"Keep in mind an important fact about FHA financing of HUD Homes for Sale: FHA will only finance a maximum loan amount that corresponds to HUD’s asking price. If a buyer is inclined to "bid up" a property and finance that property with FHA financing, he will have to make up the difference between the asking price and the bid amount with additional down payment monies. This can put an FHA buyer at a serious disadvantage in the bidding process. It is advisable under these circumstances to have alternative financing in place to maximize bidding potential."REALTORS who are educated about the HUD Homes for sale process and learn how to work the HUD Homes circuit successfully understand that there are twists and turns in the process that can make the difference between a sale and a rejected bid. The problem is not with the REALTORS who learn to work the system successfully, the problem is with REALTORS who do not know the ins and outs of the program and are unable to counsel their buyers effectively enough to score a winning bid on a HUD home.
Some years ago HUD used to accept any bid amount on an FHA insurable HUD home, letting a buyer use FHA financing for any winning bid amount. In some areas of the country, properties were being bid at twice the appraised value. Overbidding was rampant and HUD put a brake on that process, limiting the maximum allowable FHA financing to the list price of the HUD home.
I agree that FHA buyers are at a disadvantage in the bidding process for HUD homes. I would like to see HUD’s policy evolve to a more lenient one that would let buyers finance up to 115% of the appraised value of the home. This would keep the brakes on excessive overbidding and keep FHA buyers in the loop in the bidding process.FHA financing has been a mainstay of mortgage lending in the U.S. for many years. Both books devote two full chapters to FHA financing, including comprehensive information about FHA underwriting guidelines with a special focus on compensating factors that can be weighed to tilt the scales toward an FHA loan approval, and help buyers avoid the pitfalls of subprime lending and the predators who prowl those corridors.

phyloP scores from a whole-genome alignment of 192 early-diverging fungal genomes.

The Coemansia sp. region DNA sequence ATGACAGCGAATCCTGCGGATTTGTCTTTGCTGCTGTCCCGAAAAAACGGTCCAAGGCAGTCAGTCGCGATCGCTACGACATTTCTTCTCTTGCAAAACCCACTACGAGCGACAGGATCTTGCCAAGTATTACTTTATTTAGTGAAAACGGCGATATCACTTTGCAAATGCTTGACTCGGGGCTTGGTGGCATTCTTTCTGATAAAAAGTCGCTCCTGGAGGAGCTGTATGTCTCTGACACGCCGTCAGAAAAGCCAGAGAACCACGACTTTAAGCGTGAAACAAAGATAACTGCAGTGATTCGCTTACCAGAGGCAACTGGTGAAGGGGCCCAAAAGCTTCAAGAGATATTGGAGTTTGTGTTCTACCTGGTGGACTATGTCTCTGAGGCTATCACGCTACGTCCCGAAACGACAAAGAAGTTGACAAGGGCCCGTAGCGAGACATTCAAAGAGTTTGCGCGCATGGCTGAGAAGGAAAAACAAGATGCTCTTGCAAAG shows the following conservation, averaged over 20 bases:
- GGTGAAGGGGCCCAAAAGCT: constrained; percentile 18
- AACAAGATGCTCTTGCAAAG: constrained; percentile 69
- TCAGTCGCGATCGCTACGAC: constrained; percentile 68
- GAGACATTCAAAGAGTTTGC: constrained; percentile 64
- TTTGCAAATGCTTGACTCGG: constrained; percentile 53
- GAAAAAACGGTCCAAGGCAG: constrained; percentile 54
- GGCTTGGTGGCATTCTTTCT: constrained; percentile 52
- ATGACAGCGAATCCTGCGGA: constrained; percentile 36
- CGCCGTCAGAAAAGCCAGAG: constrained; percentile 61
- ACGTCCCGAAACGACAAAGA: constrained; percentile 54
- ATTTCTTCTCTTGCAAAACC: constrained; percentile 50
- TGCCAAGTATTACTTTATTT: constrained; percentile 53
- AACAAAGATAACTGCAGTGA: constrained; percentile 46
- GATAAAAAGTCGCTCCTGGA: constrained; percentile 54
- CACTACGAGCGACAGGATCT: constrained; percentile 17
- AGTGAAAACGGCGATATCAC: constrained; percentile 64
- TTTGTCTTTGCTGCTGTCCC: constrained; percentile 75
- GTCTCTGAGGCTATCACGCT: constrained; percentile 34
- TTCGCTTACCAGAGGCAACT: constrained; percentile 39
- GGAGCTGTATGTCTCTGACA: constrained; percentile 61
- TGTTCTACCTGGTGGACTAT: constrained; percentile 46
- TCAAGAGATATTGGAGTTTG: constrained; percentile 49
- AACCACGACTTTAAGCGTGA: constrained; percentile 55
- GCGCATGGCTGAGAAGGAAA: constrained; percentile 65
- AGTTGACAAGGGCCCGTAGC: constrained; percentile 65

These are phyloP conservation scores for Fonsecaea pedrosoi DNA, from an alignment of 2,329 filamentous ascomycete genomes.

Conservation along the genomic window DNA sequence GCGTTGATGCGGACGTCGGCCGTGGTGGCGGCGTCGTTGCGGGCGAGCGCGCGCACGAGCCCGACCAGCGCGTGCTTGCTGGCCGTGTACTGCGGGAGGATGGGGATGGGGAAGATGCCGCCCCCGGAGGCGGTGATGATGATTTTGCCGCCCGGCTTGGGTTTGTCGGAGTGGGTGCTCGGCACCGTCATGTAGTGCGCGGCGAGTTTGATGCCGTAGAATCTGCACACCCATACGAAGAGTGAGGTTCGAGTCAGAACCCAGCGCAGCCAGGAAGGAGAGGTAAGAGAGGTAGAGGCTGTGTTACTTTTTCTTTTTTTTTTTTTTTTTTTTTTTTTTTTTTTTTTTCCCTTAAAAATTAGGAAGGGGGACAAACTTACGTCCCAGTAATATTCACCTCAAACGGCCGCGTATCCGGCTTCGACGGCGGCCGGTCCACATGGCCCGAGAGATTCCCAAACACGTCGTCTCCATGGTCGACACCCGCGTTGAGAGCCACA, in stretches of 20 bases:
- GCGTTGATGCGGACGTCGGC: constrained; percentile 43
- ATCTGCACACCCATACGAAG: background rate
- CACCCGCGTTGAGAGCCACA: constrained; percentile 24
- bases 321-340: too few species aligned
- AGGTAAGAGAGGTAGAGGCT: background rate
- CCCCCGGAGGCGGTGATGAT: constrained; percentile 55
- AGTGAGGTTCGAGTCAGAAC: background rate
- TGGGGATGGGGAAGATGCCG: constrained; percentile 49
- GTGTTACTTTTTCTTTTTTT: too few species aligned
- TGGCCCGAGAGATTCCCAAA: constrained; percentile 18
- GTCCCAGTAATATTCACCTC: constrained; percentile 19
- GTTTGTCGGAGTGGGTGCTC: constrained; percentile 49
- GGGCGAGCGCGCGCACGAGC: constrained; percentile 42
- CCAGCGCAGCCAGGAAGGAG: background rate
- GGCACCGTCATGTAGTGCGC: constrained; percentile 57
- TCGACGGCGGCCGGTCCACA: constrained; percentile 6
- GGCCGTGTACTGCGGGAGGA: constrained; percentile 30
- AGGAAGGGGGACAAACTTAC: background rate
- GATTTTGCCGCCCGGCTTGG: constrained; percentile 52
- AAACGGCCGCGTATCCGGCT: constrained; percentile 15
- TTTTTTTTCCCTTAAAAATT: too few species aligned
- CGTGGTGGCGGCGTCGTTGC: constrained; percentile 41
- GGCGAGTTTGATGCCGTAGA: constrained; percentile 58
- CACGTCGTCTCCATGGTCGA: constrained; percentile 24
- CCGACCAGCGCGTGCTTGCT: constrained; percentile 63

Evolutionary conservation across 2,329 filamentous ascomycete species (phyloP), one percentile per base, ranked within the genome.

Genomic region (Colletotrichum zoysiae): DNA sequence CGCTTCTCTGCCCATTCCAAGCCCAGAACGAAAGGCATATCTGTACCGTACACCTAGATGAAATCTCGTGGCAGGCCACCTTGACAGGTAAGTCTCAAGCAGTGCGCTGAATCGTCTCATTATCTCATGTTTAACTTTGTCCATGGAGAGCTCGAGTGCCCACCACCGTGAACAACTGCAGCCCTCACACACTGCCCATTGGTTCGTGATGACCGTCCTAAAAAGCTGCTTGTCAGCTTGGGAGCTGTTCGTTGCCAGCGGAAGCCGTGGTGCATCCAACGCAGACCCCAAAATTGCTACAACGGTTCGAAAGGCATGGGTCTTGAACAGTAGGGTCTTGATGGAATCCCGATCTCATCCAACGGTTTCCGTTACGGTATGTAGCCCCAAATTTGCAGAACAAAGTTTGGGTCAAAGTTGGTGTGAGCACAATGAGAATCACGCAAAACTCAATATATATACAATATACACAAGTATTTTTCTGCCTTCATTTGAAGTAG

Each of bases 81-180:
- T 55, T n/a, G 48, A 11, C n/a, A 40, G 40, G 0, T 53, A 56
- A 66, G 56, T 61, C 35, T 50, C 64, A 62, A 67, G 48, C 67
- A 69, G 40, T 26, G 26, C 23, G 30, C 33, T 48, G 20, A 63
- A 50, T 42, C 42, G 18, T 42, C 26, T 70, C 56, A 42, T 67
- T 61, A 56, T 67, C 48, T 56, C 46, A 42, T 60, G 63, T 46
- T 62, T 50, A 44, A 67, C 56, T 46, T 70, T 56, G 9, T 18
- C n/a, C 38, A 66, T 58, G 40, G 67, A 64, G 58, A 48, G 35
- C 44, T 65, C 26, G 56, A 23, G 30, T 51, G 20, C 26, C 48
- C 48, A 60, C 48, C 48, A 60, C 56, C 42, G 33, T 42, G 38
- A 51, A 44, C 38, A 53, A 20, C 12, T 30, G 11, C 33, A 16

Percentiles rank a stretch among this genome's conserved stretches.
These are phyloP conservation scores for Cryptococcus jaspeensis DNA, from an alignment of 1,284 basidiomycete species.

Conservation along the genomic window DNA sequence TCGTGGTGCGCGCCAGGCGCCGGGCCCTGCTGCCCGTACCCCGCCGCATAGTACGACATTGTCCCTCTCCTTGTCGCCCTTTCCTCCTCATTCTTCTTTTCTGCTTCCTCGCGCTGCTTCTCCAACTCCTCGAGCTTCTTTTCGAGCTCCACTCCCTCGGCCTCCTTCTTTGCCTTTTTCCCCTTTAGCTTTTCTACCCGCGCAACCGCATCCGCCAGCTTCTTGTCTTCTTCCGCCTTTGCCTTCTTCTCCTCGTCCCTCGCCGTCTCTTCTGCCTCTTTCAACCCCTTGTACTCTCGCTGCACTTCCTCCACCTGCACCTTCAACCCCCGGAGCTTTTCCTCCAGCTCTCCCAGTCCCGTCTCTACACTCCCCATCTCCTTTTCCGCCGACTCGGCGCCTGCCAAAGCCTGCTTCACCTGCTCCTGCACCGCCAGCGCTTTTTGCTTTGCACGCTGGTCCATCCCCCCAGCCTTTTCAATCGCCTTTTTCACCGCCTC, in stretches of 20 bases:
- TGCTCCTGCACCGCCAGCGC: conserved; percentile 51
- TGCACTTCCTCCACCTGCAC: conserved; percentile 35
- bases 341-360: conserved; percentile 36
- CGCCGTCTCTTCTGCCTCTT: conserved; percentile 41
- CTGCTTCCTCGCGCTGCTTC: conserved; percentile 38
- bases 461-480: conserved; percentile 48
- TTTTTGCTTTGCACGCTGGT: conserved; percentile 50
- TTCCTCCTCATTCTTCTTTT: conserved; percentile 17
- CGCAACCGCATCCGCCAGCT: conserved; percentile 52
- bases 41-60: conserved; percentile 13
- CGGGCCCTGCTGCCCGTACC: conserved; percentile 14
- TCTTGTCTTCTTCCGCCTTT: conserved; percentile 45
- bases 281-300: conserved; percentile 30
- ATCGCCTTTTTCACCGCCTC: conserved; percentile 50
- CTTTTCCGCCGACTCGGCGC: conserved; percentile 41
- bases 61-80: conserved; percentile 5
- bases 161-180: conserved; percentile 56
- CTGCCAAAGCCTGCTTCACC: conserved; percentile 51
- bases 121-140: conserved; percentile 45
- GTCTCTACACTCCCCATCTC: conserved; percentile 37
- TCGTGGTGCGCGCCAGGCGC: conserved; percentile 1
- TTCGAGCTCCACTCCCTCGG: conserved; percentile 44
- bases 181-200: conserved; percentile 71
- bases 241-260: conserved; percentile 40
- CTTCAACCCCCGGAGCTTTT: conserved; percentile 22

First-time homebuyers have excellent opportunities to reduce their cash-out-of-pocket expenses as well as to maximize their affordability. The book cautions buyers to know the difference between their qualifying number and a monthly payment amount that corresponds with their lifestyle and other monthly obligations and expectations.
It is unlikely that HUD will change its policy and let buyers complete repairs prior to settlement. There is still a very high fall-through rate of HUD contracts that do not reach the settlement table and it is impractical to invite legal issues surrounding repairs made at a buyer’s expense when a property does not close escrow. I would encourage the Down Payment Assistance providers to rethink their policies and consider making adjustments to those guidelines, perhaps exempting HUD homes from their stringent repair-before-settlement requirements. This would be a feasible alternative with a reasonable cap on the repair amount and a time to complete them.Buyers are still getting into HUD homes with as little as three percent cash out of pocket. It seems evident that new FHA guidelines will lessen that amount in the near future. Not all buyers are candidates for Down Payment Assistance programs. Down Payment Assistance requirements often preclude a buyer’s approval prospects, (i.e. too much liquid cash after settlement, income limitations, lender choice, seller reluctance to participate the seller "gift" programs).I have been working with "real world" homebuyers for 22 years. I have sold many HUD homes. I am equally concerned with helping buyers calculate their "Comfort Zone" for monthly spending as I am with maximizing their affordability. To the extent that affordability relates to consumer-friendly loan products, I’m with Mr. Mahoney one hundred percent!

Carlos Sagastume

Fantastic information on Hud homes.

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Frances Flynn Thorsen